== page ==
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Since India is a BRIC nation, one of the rising economic superpowers, we need to understand if it will continue in the conservative patriarchal direction practiced by the 80% who live in villages. Or will India pick up on the dedication to equality of some of the educated elite who live in urban areas—considered decadent and westernized. The three catastrophic issues facing India in this century are population explosion, the AIDS epidemic (over 2.5 million people with HIV) and female genocide—all are sex related.[i] Yet sexuality is a taboo subject, despite the fact that India may overtake China as the most populous nation before 2030. Over half of Indians are under 22, childbearing age.

In Sex and Power, Rita Banerji analyzes this important question in terms of the horrifying treatment of women, which she proves fits the definition of genocide: abortion of girls, female infanticide, child brides (about 65% of girls marry before the legal age of 18), dowry murders (an estimated 15,000 to 25,000 yearly[ii]), polyandry where a girl is married to brothers—catching on in areas with a shortage of girls, gang rapes, honor killings, and neglect of girls’ health and education. Why invest in a daughter since she will join another family? As a proverb says, raising a daughter is like watering a plant in your neighbor’s yard. A girl is an outsider in her family of origin and her husband’s family. These cruel practices resulted in the elimination of around 50 million women.

Ms. Banerji reviews the “yo-yo” history of religion in India from celebrating sexuality to abhorring it to find a precedent for picking equality and a healthy acknowledgement of human sexuality. She found a model in Tantric philosophy, based on equality and balance between female and male, Shakti and Shiva. But in modern times, sex is not discussed; even kissing in movies is prohibited. Production of the film Water (2005) about child widows in the 1930s was shut down in Varanasi by Hindu fundamentalist groups and the state government.[iii] Four years later woman director Deepa Mehta completed the film in Shi Lanka and the DVD is available in the West. If you watch it, know that widow houses still exist. Girls and boys are not supposed to interact, due to the religiosity of conservative people. (Yet at the same time it’s become acceptable for girls to show flesh in beauty pageants, films, and modeling.) She concludes, “Female genocide in India is the psychopathic fallout of the socialized dichotomy of men and women and sex and the sacred, and the inability of Indian society to overcome this schizophrenic vision.”[iv] The future is bleak because of widespread illiteracy and politicians cater to the majority religious conservatives to get their votes. Her campaign to bring female genocide to public outrage is explained at www.50millionmissing.in, including a petition to sign.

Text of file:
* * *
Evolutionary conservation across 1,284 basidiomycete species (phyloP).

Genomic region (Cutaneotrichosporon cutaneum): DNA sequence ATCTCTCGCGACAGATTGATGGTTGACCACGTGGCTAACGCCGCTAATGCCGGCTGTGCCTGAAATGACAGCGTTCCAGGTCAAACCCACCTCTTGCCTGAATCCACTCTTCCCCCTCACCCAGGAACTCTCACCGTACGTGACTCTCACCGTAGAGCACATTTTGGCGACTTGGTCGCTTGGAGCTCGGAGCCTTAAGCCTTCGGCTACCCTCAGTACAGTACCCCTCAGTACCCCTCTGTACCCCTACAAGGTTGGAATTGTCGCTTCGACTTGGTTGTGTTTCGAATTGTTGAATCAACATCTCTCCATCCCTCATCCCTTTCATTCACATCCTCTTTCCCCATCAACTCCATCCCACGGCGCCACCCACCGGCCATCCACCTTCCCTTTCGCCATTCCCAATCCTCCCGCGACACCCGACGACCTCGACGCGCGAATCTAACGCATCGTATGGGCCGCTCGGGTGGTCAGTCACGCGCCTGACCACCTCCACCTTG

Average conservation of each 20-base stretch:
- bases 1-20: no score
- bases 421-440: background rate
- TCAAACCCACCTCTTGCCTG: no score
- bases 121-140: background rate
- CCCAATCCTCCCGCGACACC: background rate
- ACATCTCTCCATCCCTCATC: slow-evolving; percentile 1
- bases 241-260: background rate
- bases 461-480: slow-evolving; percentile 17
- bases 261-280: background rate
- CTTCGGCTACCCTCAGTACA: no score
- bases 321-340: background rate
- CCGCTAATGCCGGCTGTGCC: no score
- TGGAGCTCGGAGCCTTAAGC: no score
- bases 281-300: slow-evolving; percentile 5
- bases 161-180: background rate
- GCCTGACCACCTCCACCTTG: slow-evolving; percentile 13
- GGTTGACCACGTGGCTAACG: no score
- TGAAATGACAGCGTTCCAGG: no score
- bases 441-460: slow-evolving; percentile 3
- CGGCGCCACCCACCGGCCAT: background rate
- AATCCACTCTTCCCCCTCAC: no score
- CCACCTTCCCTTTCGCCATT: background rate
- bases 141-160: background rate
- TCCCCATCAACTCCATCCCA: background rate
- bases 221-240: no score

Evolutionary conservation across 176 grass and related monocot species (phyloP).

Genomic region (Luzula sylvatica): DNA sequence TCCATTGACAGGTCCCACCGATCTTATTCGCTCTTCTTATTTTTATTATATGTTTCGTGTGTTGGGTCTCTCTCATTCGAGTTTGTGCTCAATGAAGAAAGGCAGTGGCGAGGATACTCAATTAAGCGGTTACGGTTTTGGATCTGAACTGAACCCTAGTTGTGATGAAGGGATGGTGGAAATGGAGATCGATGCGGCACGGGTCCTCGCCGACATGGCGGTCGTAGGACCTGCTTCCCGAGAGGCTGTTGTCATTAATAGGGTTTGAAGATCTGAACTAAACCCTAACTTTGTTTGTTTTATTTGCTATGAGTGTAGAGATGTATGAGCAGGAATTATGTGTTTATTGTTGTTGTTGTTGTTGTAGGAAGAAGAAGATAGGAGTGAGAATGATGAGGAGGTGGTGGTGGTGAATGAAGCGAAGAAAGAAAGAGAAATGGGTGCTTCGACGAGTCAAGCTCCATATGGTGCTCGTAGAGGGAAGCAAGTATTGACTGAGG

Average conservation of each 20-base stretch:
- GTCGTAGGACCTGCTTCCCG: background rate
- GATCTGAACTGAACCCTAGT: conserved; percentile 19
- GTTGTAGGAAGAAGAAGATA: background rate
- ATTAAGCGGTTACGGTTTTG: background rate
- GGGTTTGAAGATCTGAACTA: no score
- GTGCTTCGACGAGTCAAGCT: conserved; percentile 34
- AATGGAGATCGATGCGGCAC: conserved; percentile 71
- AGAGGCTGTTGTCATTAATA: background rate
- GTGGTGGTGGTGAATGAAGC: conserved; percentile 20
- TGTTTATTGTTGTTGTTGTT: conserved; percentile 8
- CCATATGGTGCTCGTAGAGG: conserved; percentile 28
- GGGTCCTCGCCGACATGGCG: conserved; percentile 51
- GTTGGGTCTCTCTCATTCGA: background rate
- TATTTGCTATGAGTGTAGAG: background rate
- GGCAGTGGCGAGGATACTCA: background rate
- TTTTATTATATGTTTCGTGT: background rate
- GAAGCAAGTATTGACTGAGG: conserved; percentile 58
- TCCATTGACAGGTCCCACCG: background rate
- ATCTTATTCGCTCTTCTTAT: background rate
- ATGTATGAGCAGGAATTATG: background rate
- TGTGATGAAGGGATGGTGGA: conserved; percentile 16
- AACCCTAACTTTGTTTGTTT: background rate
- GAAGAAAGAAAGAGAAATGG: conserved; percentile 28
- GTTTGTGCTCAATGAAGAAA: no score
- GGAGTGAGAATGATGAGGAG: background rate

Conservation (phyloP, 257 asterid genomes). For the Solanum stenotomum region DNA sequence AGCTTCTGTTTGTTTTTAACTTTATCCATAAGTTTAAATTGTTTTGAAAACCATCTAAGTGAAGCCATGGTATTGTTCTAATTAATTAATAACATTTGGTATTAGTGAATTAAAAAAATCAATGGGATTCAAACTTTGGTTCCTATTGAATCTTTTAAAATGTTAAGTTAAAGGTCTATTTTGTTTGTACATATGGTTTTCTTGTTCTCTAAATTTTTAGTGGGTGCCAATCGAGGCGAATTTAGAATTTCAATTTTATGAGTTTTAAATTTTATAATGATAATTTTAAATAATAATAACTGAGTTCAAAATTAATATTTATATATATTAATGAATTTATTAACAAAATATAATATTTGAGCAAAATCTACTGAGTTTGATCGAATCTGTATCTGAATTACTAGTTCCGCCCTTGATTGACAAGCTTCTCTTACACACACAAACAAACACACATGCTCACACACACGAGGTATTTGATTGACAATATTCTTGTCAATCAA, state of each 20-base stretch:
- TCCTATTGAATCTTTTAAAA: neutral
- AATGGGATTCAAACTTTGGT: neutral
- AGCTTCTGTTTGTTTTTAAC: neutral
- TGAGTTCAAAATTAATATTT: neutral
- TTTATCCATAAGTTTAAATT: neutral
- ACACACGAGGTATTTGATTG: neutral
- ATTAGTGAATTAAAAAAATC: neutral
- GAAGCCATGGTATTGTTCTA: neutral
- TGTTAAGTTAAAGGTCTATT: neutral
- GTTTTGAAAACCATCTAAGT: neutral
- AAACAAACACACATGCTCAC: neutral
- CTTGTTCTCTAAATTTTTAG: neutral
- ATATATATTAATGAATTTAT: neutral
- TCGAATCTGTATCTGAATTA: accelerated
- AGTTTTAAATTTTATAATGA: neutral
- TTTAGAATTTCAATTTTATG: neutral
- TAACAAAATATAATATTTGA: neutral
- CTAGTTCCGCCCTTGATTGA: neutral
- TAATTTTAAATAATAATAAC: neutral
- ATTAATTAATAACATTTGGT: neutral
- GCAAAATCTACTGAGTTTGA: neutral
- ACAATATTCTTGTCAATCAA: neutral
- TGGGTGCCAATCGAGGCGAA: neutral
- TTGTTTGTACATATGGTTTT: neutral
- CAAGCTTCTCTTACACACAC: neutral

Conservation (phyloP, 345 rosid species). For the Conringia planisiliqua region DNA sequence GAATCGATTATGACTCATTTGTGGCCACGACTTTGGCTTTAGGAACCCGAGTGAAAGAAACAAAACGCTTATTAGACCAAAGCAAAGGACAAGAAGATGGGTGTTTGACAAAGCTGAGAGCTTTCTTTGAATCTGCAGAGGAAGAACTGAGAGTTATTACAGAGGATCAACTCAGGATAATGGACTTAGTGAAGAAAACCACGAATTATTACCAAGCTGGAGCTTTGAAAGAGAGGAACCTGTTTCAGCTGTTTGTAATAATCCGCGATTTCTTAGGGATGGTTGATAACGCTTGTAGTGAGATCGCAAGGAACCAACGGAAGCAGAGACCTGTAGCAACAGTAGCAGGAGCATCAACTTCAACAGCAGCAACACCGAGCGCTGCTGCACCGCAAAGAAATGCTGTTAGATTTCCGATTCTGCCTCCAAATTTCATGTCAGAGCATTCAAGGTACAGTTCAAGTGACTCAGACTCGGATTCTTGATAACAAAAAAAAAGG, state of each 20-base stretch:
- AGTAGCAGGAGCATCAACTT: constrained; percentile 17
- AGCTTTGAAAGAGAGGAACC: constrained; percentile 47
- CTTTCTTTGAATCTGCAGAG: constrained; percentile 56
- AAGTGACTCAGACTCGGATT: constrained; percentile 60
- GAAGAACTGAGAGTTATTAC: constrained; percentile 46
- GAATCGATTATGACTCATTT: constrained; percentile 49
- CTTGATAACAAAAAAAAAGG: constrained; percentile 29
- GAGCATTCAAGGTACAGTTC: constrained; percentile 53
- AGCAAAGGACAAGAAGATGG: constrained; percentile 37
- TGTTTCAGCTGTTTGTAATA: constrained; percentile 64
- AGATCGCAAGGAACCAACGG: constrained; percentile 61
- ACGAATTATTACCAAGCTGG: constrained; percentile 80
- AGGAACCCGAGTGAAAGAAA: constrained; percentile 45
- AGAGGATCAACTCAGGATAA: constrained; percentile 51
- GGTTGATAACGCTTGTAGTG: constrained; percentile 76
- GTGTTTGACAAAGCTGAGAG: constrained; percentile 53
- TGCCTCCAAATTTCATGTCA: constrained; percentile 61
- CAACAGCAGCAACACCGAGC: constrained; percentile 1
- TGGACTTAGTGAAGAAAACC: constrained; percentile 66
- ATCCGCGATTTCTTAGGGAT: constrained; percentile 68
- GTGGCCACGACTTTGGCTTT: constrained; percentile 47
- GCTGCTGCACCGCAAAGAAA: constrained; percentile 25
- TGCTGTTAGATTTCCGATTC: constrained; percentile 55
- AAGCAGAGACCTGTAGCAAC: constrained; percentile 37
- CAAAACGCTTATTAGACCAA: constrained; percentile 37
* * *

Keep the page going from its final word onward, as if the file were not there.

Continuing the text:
[i] Rita Banerji. Sex and Power: Defining History, Shaping Societies. Penguin Books, 2008, p. 285.

[ii] Banerji, p. 306. A 2004 estimate by Amnesty International was 15,000 while independent surveys report 25,000.

[iii] An Australian camera woman describes the conflict in Varanasi that shut down production, including the continued existence of widow houses.

[iv] Banerji, p. 319.


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